Can we handle straight talk when it comes from those close to us who have enough courage to confront us about issues and life choices that actually do have an impact on our lives?
A nine-year-old boy asked me if a lot of people read this blog. When I told him the range of low to high, he thought that sounded like a lot. Until my son reminded us all, “Yea, but there’s like seven billion people in the world.”
Ouch. But I laughed. It’s cute when it comes from kids, who really do say the darndest things.
Do we take straight talk so well, however, when it comes from those close to us who have enough courage to confront us about issues and life choices that actually do have an impact on our lives? Not so much.
We want everyone to agree with us all the time because then we can feel good about ourselves. How do you react when your friend (you know, that friend) reminds you that maybe it’s not such a wise idea to commit to someone who does not share your faith? What if they share that—faith issues aside—people who live together before they get married have a higher divorce rate?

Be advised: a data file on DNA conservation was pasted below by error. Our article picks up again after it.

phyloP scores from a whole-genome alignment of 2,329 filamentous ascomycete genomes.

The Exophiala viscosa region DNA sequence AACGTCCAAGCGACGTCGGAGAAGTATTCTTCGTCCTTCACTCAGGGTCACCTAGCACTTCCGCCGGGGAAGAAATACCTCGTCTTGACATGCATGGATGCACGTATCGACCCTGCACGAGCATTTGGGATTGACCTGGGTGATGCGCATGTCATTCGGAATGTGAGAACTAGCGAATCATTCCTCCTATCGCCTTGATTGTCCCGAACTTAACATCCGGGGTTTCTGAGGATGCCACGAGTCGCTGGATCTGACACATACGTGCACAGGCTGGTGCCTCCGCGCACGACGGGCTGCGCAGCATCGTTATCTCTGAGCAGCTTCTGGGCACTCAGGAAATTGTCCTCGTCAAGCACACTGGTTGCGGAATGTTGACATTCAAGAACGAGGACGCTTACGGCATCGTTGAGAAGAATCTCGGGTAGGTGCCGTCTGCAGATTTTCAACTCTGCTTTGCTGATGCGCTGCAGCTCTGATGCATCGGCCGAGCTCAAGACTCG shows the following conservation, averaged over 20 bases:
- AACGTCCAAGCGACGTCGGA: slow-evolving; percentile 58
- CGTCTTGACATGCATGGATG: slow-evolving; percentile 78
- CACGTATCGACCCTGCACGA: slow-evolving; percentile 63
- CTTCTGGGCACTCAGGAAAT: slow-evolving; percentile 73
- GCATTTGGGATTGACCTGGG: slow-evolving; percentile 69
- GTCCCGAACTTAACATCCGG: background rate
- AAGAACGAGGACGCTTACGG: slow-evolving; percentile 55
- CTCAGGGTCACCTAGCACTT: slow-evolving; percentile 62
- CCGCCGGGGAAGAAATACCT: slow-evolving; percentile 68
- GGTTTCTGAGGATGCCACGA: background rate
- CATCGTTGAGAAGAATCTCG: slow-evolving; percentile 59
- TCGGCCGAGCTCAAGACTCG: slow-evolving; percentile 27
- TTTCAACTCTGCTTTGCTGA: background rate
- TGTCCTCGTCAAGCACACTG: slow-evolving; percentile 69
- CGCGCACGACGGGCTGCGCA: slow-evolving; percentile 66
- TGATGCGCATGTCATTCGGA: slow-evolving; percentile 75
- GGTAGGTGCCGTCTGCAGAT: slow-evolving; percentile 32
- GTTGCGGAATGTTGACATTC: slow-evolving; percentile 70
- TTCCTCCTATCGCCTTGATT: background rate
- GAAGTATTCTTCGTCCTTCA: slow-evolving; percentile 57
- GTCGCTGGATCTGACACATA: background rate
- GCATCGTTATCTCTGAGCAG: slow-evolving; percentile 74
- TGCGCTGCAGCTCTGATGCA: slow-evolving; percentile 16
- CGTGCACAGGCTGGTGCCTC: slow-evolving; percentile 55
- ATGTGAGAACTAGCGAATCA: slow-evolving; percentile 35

Maybe, because they love you, they ask if you have been meeting with other Christians regularly—in church or at Bible study. Sometimes they stop you in the middle of a story and say, “That’s gossip. I really don’t want to hear it.”
Proverbs reminds us that even though straight talk might hurt, “wounds from a friend can be trusted, but an enemy multiplies kisses” (27:6).
If given my choice, I prefer kisses. Yet I know that’s not what’s in my best interest. Left to my own devices, without someone to hold me accountable, I’ll easily do what is comfortable and makes me feel good. That’s where your trusted Christian family comes in. They love you and absolutely care about your eternal well-being, they are courageous enough to tell you the truth. If you don’t have somebody like that in your life, find somebody.
And when they are brave enough to speak the truth to you, and when you’re on the receiving end of straight talk, remember, “Whoever loves discipline loves knowledge, but whoever hates correction is stupid” (Proverbs 12:1).
Ouch. (Frankly, I wasn’t sure if that passage was a little too harsh, but then I remembered that I’m writing about straight talk. So I might as well use a straight talk kind of passage.)